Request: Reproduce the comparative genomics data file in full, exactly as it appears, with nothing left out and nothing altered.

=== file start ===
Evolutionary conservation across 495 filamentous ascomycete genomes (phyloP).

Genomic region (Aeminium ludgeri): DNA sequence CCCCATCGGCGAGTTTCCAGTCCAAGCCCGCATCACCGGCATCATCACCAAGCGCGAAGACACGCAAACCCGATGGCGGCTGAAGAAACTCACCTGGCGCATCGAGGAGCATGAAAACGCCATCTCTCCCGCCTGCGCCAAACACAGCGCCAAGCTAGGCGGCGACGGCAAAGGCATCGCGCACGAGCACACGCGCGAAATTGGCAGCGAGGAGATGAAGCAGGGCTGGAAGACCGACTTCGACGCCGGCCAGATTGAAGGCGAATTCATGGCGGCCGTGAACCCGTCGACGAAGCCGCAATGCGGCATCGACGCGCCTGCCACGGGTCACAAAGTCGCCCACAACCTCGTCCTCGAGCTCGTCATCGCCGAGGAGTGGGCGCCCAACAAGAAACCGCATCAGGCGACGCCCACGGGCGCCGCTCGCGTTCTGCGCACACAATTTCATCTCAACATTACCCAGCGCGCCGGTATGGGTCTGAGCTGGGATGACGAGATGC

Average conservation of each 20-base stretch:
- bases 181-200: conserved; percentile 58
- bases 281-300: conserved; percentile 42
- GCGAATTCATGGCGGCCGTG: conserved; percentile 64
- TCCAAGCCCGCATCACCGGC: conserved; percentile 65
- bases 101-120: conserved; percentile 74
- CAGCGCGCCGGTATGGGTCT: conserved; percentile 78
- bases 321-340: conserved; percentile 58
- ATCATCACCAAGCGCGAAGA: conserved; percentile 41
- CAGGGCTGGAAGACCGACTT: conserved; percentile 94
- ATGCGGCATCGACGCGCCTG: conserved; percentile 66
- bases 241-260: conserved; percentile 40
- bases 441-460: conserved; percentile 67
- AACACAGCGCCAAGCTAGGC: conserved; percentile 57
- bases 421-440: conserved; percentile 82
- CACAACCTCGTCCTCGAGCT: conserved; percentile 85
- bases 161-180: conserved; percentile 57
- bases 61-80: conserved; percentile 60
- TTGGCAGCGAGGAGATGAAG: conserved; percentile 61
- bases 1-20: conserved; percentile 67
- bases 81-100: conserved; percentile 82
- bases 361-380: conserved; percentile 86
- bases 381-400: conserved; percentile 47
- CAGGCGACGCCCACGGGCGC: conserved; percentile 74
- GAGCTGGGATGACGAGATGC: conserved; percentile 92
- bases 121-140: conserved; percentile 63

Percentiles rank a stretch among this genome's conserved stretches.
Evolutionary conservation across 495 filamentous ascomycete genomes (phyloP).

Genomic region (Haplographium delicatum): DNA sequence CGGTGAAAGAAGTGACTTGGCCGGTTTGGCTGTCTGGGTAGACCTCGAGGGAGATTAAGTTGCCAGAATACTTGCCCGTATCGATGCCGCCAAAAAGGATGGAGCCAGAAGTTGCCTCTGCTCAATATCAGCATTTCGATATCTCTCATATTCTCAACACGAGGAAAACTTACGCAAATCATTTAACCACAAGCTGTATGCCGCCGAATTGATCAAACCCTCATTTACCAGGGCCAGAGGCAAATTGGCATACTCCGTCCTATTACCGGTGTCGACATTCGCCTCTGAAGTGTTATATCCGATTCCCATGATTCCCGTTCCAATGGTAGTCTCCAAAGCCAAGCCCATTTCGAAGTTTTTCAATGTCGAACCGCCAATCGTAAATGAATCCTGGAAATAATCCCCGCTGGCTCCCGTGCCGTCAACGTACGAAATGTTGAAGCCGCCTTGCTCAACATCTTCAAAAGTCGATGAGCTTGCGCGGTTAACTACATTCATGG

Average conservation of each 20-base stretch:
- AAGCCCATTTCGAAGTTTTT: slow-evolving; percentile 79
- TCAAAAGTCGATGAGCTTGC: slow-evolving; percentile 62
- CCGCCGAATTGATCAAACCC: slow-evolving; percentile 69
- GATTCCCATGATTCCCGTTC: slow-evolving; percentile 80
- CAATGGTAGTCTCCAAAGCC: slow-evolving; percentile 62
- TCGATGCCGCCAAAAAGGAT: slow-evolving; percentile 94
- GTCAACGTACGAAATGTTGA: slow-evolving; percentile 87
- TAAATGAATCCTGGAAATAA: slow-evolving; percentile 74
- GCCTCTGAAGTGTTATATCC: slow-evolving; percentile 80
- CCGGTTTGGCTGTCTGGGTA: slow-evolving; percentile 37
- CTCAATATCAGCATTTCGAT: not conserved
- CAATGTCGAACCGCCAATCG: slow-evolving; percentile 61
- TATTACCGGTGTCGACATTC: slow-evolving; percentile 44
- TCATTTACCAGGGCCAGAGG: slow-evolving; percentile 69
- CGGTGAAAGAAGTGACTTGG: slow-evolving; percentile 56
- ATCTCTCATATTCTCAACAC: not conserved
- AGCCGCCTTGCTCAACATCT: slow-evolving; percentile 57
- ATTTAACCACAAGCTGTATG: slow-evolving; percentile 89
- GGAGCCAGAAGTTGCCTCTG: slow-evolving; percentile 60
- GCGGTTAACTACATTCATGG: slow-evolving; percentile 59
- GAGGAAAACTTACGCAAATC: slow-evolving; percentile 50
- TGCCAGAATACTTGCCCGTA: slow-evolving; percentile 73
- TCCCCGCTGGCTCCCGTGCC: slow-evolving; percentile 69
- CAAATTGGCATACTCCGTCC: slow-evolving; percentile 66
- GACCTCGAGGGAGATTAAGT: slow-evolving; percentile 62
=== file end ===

Evolutionary conservation across 495 filamentous ascomycete genomes (phyloP).

Genomic region (Aeminium ludgeri): DNA sequence CCCCATCGGCGAGTTTCCAGTCCAAGCCCGCATCACCGGCATCATCACCAAGCGCGAAGACACGCAAACCCGATGGCGGCTGAAGAAACTCACCTGGCGCATCGAGGAGCATGAAAACGCCATCTCTCCCGCCTGCGCCAAACACAGCGCCAAGCTAGGCGGCGACGGCAAAGGCATCGCGCACGAGCACACGCGCGAAATTGGCAGCGAGGAGATGAAGCAGGGCTGGAAGACCGACTTCGACGCCGGCCAGATTGAAGGCGAATTCATGGCGGCCGTGAACCCGTCGACGAAGCCGCAATGCGGCATCGACGCGCCTGCCACGGGTCACAAAGTCGCCCACAACCTCGTCCTCGAGCTCGTCATCGCCGAGGAGTGGGCGCCCAACAAGAAACCGCATCAGGCGACGCCCACGGGCGCCGCTCGCGTTCTGCGCACACAATTTCATCTCAACATTACCCAGCGCGCCGGTATGGGTCTGAGCTGGGATGACGAGATGC

Average conservation of each 20-base stretch:
- bases 181-200: conserved; percentile 58
- bases 281-300: conserved; percentile 42
- GCGAATTCATGGCGGCCGTG: conserved; percentile 64
- TCCAAGCCCGCATCACCGGC: conserved; percentile 65
- bases 101-120: conserved; percentile 74
- CAGCGCGCCGGTATGGGTCT: conserved; percentile 78
- bases 321-340: conserved; percentile 58
- ATCATCACCAAGCGCGAAGA: conserved; percentile 41
- CAGGGCTGGAAGACCGACTT: conserved; percentile 94
- ATGCGGCATCGACGCGCCTG: conserved; percentile 66
- bases 241-260: conserved; percentile 40
- bases 441-460: conserved; percentile 67
- AACACAGCGCCAAGCTAGGC: conserved; percentile 57
- bases 421-440: conserved; percentile 82
- CACAACCTCGTCCTCGAGCT: conserved; percentile 85
- bases 161-180: conserved; percentile 57
- bases 61-80: conserved; percentile 60
- TTGGCAGCGAGGAGATGAAG: conserved; percentile 61
- bases 1-20: conserved; percentile 67
- bases 81-100: conserved; percentile 82
- bases 361-380: conserved; percentile 86
- bases 381-400: conserved; percentile 47
- CAGGCGACGCCCACGGGCGC: conserved; percentile 74
- GAGCTGGGATGACGAGATGC: conserved; percentile 92
- bases 121-140: conserved; percentile 63

Percentiles rank a stretch among this genome's conserved stretches.
Evolutionary conservation across 495 filamentous ascomycete genomes (phyloP).

Genomic region (Haplographium delicatum): DNA sequence CGGTGAAAGAAGTGACTTGGCCGGTTTGGCTGTCTGGGTAGACCTCGAGGGAGATTAAGTTGCCAGAATACTTGCCCGTATCGATGCCGCCAAAAAGGATGGAGCCAGAAGTTGCCTCTGCTCAATATCAGCATTTCGATATCTCTCATATTCTCAACACGAGGAAAACTTACGCAAATCATTTAACCACAAGCTGTATGCCGCCGAATTGATCAAACCCTCATTTACCAGGGCCAGAGGCAAATTGGCATACTCCGTCCTATTACCGGTGTCGACATTCGCCTCTGAAGTGTTATATCCGATTCCCATGATTCCCGTTCCAATGGTAGTCTCCAAAGCCAAGCCCATTTCGAAGTTTTTCAATGTCGAACCGCCAATCGTAAATGAATCCTGGAAATAATCCCCGCTGGCTCCCGTGCCGTCAACGTACGAAATGTTGAAGCCGCCTTGCTCAACATCTTCAAAAGTCGATGAGCTTGCGCGGTTAACTACATTCATGG

Average conservation of each 20-base stretch:
- AAGCCCATTTCGAAGTTTTT: slow-evolving; percentile 79
- TCAAAAGTCGATGAGCTTGC: slow-evolving; percentile 62
- CCGCCGAATTGATCAAACCC: slow-evolving; percentile 69
- GATTCCCATGATTCCCGTTC: slow-evolving; percentile 80
- CAATGGTAGTCTCCAAAGCC: slow-evolving; percentile 62
- TCGATGCCGCCAAAAAGGAT: slow-evolving; percentile 94
- GTCAACGTACGAAATGTTGA: slow-evolving; percentile 87
- TAAATGAATCCTGGAAATAA: slow-evolving; percentile 74
- GCCTCTGAAGTGTTATATCC: slow-evolving; percentile 80
- CCGGTTTGGCTGTCTGGGTA: slow-evolving; percentile 37
- CTCAATATCAGCATTTCGAT: not conserved
- CAATGTCGAACCGCCAATCG: slow-evolving; percentile 61
- TATTACCGGTGTCGACATTC: slow-evolving; percentile 44
- TCATTTACCAGGGCCAGAGG: slow-evolving; percentile 69
- CGGTGAAAGAAGTGACTTGG: slow-evolving; percentile 56
- ATCTCTCATATTCTCAACAC: not conserved
- AGCCGCCTTGCTCAACATCT: slow-evolving; percentile 57
- ATTTAACCACAAGCTGTATG: slow-evolving; percentile 89
- GGAGCCAGAAGTTGCCTCTG: slow-evolving; percentile 60
- GCGGTTAACTACATTCATGG: slow-evolving; percentile 59
- GAGGAAAACTTACGCAAATC: slow-evolving; percentile 50
- TGCCAGAATACTTGCCCGTA: slow-evolving; percentile 73
- TCCCCGCTGGCTCCCGTGCC: slow-evolving; percentile 69
- CAAATTGGCATACTCCGTCC: slow-evolving; percentile 66
- GACCTCGAGGGAGATTAAGT: slow-evolving; percentile 62